Errol Dockery lingered by the vending machine in the hallway alcove and took another sip from his Coke. He wet the ends of his pinky and forefinger and rubbed them over his eyebrows. It had been a relaxation technique he’d picked up somewhere, and though he’d been sceptical at first, he discovered it actually worked. He took another sip of Coke and noticed while the soda machine hummed, the snack machine was silent. He had debated getting a Butterfinger, but in the end, decided just to stick with the soda. He was decked out in a t-shirt and jeans; he looked like a garden variety tenant for this particular motel chain. He and his team had been given Shrike’s most recent location, which had led them to room one-eighteen. Some might have said they were biting off more than they could chew with this one, but success would put Dockery’s name in the history books. His crew, now spread out, Errol did a final check. Each of them responded with an affirmative. They just needed confirmation. Errol finished his soda and threw the can in the trash. He popped his head out of the alcove. The hallway was clear, and he had a direct view of Shrike’s door. He brought his wrist mic to his mouth.
“OK, let’s do this,” he said.
Owen Shrike had gotten a room on the ground floor around the back. Figuring a quick nap, and some meditation, he might not even stay the night. He’d been driving all day, though, and he needed a break. The room smelled of mildew. He sat on the bed and turned on the television. He never understood why the remote control had been bolted down to the nightstand but didn’t dwell on the idea. After flipping through channels for a minute, Rome’s voice came alive in his earpiece.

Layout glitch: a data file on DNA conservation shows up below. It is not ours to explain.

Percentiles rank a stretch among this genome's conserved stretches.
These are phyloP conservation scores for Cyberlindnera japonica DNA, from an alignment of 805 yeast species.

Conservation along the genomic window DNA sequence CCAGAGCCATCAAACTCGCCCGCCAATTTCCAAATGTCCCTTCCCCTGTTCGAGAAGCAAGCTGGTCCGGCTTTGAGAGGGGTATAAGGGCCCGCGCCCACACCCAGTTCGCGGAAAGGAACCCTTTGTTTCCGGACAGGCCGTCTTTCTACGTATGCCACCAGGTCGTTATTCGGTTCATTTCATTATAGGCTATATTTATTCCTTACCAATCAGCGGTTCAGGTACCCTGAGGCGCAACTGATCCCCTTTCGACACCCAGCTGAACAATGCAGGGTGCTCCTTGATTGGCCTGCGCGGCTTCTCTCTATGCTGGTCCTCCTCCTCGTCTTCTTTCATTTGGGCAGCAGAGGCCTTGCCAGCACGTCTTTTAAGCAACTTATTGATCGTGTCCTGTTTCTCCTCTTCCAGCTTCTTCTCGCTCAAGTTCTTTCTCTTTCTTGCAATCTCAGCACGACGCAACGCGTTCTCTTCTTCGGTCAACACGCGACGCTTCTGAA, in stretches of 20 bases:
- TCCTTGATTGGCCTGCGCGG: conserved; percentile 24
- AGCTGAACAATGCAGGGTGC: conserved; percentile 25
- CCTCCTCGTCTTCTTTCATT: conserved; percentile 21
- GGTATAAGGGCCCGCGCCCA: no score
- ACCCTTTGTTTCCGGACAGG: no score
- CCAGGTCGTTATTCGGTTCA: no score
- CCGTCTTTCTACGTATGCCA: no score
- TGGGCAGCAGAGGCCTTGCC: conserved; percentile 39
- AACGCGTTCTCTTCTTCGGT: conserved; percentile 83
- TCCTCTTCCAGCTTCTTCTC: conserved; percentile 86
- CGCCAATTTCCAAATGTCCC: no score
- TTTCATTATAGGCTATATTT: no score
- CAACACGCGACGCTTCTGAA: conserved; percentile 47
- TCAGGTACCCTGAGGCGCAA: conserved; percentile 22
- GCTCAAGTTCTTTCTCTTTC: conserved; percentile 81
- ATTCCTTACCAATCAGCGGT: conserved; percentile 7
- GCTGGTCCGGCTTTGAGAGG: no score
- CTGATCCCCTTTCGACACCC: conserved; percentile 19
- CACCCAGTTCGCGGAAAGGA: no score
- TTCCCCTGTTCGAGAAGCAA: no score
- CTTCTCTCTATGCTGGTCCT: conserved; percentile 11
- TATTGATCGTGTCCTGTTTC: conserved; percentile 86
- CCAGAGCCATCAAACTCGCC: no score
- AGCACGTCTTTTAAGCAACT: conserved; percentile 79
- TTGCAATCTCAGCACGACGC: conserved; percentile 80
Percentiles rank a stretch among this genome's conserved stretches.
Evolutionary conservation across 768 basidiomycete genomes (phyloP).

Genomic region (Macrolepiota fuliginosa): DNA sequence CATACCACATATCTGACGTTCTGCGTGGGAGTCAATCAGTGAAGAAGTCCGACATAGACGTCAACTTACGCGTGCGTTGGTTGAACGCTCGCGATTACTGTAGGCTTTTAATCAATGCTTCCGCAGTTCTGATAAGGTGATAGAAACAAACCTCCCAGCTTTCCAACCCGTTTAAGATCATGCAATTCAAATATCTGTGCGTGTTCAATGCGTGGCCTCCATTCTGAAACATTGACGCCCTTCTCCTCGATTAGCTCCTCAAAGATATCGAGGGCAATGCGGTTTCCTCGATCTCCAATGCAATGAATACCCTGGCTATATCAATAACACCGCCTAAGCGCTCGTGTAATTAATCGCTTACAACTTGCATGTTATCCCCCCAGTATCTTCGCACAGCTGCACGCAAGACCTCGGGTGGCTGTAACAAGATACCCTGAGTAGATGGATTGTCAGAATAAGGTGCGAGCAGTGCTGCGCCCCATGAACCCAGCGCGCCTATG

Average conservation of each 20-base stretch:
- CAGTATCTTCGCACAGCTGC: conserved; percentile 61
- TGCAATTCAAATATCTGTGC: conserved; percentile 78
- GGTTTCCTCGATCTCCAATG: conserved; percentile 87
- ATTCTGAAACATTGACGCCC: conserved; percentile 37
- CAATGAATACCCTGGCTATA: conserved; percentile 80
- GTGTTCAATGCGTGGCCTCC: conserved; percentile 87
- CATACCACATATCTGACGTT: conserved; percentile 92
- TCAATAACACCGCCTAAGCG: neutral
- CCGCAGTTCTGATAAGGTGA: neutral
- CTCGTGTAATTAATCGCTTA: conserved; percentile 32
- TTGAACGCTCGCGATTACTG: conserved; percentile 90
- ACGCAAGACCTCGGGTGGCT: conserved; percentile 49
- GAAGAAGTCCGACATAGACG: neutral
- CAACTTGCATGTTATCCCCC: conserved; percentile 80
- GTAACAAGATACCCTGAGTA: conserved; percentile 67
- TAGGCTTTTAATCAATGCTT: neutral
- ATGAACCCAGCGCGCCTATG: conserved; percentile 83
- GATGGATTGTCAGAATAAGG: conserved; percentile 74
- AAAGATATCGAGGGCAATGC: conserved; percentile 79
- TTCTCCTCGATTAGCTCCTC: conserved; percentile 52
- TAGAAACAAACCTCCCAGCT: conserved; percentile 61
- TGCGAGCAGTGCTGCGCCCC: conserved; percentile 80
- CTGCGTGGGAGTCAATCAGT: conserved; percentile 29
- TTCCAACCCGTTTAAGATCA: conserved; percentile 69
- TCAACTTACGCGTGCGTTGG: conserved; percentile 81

“You’re about to have some company,” she said.
Shrike was already up, heading out the door, and into the hallway.
“Looks like Errol Dockery.”
“How did he find me?”
“Oh,” she began and scrolled through the records of a database of which she’d gained access.
“I’ve got an email here; someone ratted you out.”
“It say who did it?”
“Looks like a dummy account.”
Shrike continued down the hallway on his way to the vending machine. It made sense to put someone there since it had a direct line of sight to Shrike’s room. He rounded the corner and immediately deflected an aggressive opening attack from Dockery himself. Shrike delivered a two punch combination meant as misdirection, and while keeping Dockery busy, he executed a Kotegaeshi wrist lock which put Dockery on his back. Dockery looked like a turtle that had been flipped over and was unable to right itself.
“How goes it, Hickory?” Shrike said and placed his right foot on Dockery’s chest.
Dockery’s face had a look of pure rage; Shrike knew it was a combination of being bested, but he also loathed that nickname.
“There should be two more,” Rome’s voice came alive again in Shrike’s ear. By now, she had probably tapped into the motel’s video surveillance system and could control the electronics.
“Roger that,” Shrike said. Beneath his foot, Dockery stirred.
“Is that Rome?” Dockery said.
“Yeah,” Shrike said. He looked over to the vending machines.
“You want something, Errol?” he added.
Dockery glanced over.
“Rome,” Shrike began, “would you be so kind as to get our friend here a Butterfinger?”
Rome did not reply, but both men heard the grinding noise the machine made as it dropped a Butterfinger into the tray below.
“Thank you,” Shrike said.
“You want to save me some time, and ask him where the others are?” Rome said.
“Now, what sort of fun would that be?” Shrike said.
He heard Rome audibly exhale followed by the sound of her typing.
“Fine, gimme one… OK, it looks like you’ve got one in the lobby, and one on the roof.”
“Was that so hard?” Shrike said, but he got no response.
“So, listen, for old times—“ Dockery started to say, but Shrike had fired two from his silenced Sig Sauer into Dockery’s sternum.
“Sorry,” Shrike said. He figured he’d head to the roof first. Maybe, he’d head east to Hong Kong after this. Rome wouldn’t have any trouble lining up some work.
ABOUT THE AUTHOR
Andrew Davie received an MFA in creative writing from Adelphi University. He taught English in Macau on a Fulbright Grant. In June of 2018, he survived a ruptured brain aneurysm and subarachnoid haemorrhage. His crime fiction novella Pavement was released in by All Due Respect Books. The follow-up Ouroboros is scheduled for December 2020 and his novella Dig Two Graves is scheduled to be released by Close to the Bone in September 2020. His other work can be found in links on his website: asdavie.wordpress.com